PAR is a tool used to assess the extent to which removing a risk factor might reduce disease events. An underlying assumption in the PAR calculation is that the estimated risk is truly causal and not confounded. By using only age and sex-adjusted risk estimates, Ingre omitted adjustment for socioeconomic status (SES), which would have been a highly relevant confounding factor in this context. SES and job control are correlated with each other. That is, the labor market sorts individuals into occupations with high or low job control according to their educational qualifications. Occupations involving more decision authority and skill utilization (ie, job control) require more educational qualifications. Low SES is additionally a marker for a range of risk factors other than low job control. These include, for example, a higher exposure to adverse life events in childhood, poorer residential neighborhood in adulthood, poorer nutrition, higher prevalence of obesity, and increased systemic inflammation, all of which are associated with increased coronary heart disease risk (36). If the relationship between job control and heart disease is not adjusted for SES, then the effect estimate will become unrealistically high as it reflects not only the adverse impacts of low job control but also exposures associated with low SES.

In figure 1, we used data from the appendix of the IPD-Work Consortium paper to provide evidence for this reasoning (1). The age and sex-adjusted hazard ratio of incident coronary heart disease is 1.16 [95% confidence interval (95% CI) 1.05–1.27] for low compared with high job control (median split). When the association is additionally adjusted for SES, the hazard ratio attenuates to the null: 1.04 (95% CI 0.94-1.15). The reduction in estimated excess risk after this adjustment is 75%, suggesting major confounding by SES. In a sensitivity analysis, the pattern of results is similar when treating job control as a continuous score: age and sex-adjusted hazard ratio per 1 standard deviation decrease in job control is statistically significant (1.08, 95% CI 1.02–1.12) but age, sex, and SES-adjusted hazard ratio is not (1.01, 95% CI 0.93-1.09).

Figure 1

Associations of job strain and low job control with incident coronary heart disease before and after adjustment for socioeconomic status in the IPD-Work study. *Statistically significant (P<0.05) and n.s. refers to statistically non-significant hazard ratio.

SJWEH-41-506-g001.tif

The results on job strain and coronary heart disease are strikingly different; this association is not confounded by SES (figure 1). The age and sex-adjusted hazard ratio of coronary heart disease for job strain versus no job strain is 1.23 (95% CI 1.08–1.39). After additional adjustment for SES, the hazard ratio remains statistically significant at 1.17 (95% CI 1.05-1.31). The association between job strain and coronary heart disease also remains after adjustments for a range of lifestyle and standard biological risk factors (17).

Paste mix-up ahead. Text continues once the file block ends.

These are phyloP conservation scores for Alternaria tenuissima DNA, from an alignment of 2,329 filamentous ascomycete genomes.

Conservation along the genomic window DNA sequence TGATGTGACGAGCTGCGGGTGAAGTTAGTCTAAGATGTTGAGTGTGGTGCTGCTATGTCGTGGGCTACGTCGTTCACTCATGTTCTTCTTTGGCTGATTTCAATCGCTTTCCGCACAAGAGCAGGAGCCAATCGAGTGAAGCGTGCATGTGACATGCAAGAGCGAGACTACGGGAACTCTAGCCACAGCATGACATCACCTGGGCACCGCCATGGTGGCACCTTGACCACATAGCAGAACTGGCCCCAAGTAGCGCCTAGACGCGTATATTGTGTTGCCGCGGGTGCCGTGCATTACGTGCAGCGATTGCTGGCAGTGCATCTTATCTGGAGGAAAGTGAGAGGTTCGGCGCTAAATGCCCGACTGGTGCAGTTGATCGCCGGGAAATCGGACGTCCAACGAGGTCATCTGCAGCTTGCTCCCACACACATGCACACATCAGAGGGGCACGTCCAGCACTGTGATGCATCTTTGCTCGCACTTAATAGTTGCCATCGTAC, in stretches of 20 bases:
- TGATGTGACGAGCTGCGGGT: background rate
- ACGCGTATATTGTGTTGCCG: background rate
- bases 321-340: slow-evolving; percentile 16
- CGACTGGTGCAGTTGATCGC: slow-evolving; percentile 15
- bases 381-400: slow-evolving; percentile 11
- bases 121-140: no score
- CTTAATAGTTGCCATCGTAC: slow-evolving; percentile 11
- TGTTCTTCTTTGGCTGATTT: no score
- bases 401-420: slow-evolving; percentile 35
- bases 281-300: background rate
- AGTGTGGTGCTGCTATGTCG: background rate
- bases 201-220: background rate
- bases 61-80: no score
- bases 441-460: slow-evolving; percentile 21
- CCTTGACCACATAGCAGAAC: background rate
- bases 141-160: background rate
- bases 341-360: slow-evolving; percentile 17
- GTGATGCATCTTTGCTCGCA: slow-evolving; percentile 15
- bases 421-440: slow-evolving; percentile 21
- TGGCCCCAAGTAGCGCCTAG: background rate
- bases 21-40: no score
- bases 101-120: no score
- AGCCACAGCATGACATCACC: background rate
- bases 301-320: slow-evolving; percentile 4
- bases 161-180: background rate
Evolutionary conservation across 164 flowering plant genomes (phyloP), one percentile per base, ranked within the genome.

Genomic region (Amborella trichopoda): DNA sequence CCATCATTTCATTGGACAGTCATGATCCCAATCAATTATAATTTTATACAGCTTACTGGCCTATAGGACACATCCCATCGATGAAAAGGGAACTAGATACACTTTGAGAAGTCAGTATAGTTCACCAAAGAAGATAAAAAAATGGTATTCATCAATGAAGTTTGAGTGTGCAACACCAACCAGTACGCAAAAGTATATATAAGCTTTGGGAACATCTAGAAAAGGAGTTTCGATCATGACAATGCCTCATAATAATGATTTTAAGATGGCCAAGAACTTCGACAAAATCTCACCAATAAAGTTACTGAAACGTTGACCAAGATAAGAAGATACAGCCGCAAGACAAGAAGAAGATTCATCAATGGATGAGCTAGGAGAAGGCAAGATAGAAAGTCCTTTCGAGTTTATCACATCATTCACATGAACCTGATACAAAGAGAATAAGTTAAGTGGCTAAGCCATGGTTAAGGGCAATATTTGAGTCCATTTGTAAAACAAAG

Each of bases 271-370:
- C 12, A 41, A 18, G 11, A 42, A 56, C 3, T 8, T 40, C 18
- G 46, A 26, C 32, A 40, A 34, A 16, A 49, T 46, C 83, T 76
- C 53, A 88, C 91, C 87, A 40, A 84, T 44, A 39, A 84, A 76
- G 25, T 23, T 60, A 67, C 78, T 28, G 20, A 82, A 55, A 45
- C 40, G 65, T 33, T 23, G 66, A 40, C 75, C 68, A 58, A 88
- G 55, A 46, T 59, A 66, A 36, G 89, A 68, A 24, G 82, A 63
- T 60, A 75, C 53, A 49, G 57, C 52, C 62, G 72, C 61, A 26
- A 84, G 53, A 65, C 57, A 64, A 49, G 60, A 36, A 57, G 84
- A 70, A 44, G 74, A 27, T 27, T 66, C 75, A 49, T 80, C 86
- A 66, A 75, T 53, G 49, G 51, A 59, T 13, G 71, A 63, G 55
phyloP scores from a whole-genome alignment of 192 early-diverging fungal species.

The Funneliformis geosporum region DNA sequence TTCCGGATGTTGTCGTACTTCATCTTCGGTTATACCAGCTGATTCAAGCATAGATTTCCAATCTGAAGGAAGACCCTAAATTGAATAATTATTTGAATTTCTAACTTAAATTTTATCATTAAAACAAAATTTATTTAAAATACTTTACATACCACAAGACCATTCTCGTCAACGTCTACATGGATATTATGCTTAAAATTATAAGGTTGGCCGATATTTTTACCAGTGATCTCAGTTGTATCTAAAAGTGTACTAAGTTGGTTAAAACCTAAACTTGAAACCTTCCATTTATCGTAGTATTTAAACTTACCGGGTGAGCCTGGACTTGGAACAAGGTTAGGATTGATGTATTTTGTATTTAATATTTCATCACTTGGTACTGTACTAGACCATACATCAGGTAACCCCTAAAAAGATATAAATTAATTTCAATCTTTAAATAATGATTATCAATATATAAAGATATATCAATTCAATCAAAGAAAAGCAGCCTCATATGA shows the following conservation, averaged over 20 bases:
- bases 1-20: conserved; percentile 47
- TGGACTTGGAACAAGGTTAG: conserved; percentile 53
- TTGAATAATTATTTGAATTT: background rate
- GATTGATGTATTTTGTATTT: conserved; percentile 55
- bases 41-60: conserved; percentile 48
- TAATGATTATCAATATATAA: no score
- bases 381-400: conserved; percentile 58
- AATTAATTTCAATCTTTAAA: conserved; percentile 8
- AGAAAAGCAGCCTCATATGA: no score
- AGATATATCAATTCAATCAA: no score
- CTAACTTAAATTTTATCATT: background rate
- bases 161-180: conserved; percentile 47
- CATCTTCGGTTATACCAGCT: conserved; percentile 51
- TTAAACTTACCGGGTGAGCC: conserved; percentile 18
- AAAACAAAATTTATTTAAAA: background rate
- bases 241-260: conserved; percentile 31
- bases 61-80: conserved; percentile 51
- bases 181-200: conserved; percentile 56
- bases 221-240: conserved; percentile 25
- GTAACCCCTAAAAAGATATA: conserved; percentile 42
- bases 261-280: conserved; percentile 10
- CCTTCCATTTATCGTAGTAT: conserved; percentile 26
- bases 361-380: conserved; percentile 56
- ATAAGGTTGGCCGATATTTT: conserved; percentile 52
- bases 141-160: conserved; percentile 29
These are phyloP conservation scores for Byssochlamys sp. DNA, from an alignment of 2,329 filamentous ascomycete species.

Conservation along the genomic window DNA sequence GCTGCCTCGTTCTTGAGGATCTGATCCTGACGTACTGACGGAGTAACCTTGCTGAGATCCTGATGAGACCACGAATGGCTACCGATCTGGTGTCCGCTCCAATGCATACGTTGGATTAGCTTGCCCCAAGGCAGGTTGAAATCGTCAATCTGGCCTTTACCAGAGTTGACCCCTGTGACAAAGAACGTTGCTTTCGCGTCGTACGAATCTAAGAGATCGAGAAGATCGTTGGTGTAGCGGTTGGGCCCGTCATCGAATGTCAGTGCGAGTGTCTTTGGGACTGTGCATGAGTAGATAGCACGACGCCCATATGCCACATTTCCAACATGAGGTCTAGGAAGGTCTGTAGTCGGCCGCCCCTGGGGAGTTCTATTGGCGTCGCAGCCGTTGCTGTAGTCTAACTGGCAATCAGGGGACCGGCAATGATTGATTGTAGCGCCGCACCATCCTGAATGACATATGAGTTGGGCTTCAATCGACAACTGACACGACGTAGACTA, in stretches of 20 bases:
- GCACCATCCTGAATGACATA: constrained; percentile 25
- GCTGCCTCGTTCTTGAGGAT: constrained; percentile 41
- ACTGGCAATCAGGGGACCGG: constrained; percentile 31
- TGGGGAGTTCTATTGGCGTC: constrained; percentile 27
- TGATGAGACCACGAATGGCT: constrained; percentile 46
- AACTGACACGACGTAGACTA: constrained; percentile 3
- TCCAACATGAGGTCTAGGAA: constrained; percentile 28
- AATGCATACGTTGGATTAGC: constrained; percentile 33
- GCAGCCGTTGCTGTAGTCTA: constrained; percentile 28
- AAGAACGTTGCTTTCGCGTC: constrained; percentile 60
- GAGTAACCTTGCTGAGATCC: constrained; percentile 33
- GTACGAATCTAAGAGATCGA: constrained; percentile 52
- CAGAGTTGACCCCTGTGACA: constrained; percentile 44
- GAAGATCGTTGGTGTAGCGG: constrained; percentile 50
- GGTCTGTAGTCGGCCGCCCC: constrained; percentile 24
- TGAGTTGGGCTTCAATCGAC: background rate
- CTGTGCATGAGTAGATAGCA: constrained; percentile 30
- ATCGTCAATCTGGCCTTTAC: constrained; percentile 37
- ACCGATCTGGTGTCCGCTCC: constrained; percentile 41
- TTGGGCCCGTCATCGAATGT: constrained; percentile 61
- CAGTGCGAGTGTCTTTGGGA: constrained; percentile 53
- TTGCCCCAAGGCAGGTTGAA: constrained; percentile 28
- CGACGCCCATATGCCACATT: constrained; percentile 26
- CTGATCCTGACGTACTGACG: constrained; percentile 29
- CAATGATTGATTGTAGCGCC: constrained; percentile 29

Ingre suggests that there is probably no multiplicative interaction between job control and job demands in predicting coronary heart disease. However, the fact that job strain is robustly associated with coronary heart disease (even though job control is not) suggests that job strain is a better predictor of coronary heart disease irrespective of such interactions.

It might also be useful briefly to assess evidence from studies other than IPD-Work. The consistency of findings across different studies conducted with different samples and in different contexts strengthens the likelihood of a causal relation (8). The association between job strain and coronary heart disease has shown to be consistent across studies initiated at different time periods and from different geographical regions (1, 9). In contrast, findings on job control are heterogeneous: some studies suggest that job control is more important than job demands while other studies report that job demands are more important (10, 11). This could be expected because the confounding structure, including the distribution of SES, tends to vary between studies producing heterogeneous findings for confounded associations.

We hope this reply has made it clear that the IPD-work consortium provides support for the job strain model.

REFERENCES

1 

Kivimäki, M, Nyberg, ST, Batty, GD, Kivimäki, M, Nyberg, ST, Batty, GD, Fransson, EI, Heikkilä, K, Alfredsson, L, et al. (2012). Job strain as a risk factor for coronary heart disease: a collaborative meta-analysis of individual participant data. Lancet, 380, 1491-7, http://dx.doi.org/10.1016/S0140-6736(12)60994-5.

2 

Ingre, M. (2015). Excuse me, but did the IPD-work consortium just falsify the job-strain model? Scand J Work Environ Health, 41(5), 504-505, http://dx.doi.org/10.5271/sjweh.3512.

3 

Mayen, AL, Marques-Vidal, P, Paccaud, F, Bovet, P, & Stringhini, S. (2014). Socioeconomic determinants of dietary patterns in low- and middle-income countries: a systematic review. Am J Clin Nutrition, 100, 1520-31, http://dx.doi.org/10.3945/ajcn.114.089029.

4 

Halonen, JI, Stenholm, S, Pentti, J, Halonen, JI, Stenholm, S, Pentti, J, Kawachi, I, Subramanian, SV, Kivimäki, M, et al. (2015). Childhood Psychosocial Adversity and Adult Neighborhood Disadvantage as Predictors of Cardiovascular Disease: A Cohort Study. Circulation, ePub ahead of print, http://dx.doi.org/10.1161/CIRCULATIONAHA.115.015392.

5 

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McLaren, L. (2007). Socioeconomic status and obesity. Epidemiol Rev, 29, 29-48, http://dx.doi.org/10.1093/epirev/mxm001.

7 

Kivimäki, M, Nyberg, ST, Fransson, EI, Kivimäki, M, Nyberg, ST, Fransson, EI, Heikkilä, K, Alfredsson, L, Casini, A, et al. (2013). Association of job strain and lifestyle factors with the risk of coronary artery disease: a meta-analysis of individual-participant data Can Med Assoc J (CMAJ). 185, 763-9.

8 

Bradford, Hill A. (1965). The environment and disease: Association or causation? Proc R Soc Med, 58, 295-300.

9 

Steptoe, A, & Kivimäki, M. (2013). Stress and cardiovascular disease: an update on current knowledge. Annu Rev Public Health, 34, 337-54, http://dx.doi.org/10.1146/annurev-publhealth-031912-114452.

10 

Everson-Rose, SA, & Lewis, TT. Psychosocial factors and cardiovascular diseases.Annu Rev Public Health.2005;. 26, 469-500, http://dx.doi.org/10.1146/annurev.publhealth.26.021304.144542.

11 

Eller, NH, Netterstrom, B, Gyntelberg, F, Eller, NH, Netterstrøm, B, Gyntelberg, F, Kristensen, TS, Nielsen, F, Steptoe, A, et al. (2009). Work-related psychosocial factors and the development of ischemic heart disease: a systematic review. Cardiol Rev, 17, 83-97, http://dx.doi.org/10.1097/CRD.0b013e318198c8e9.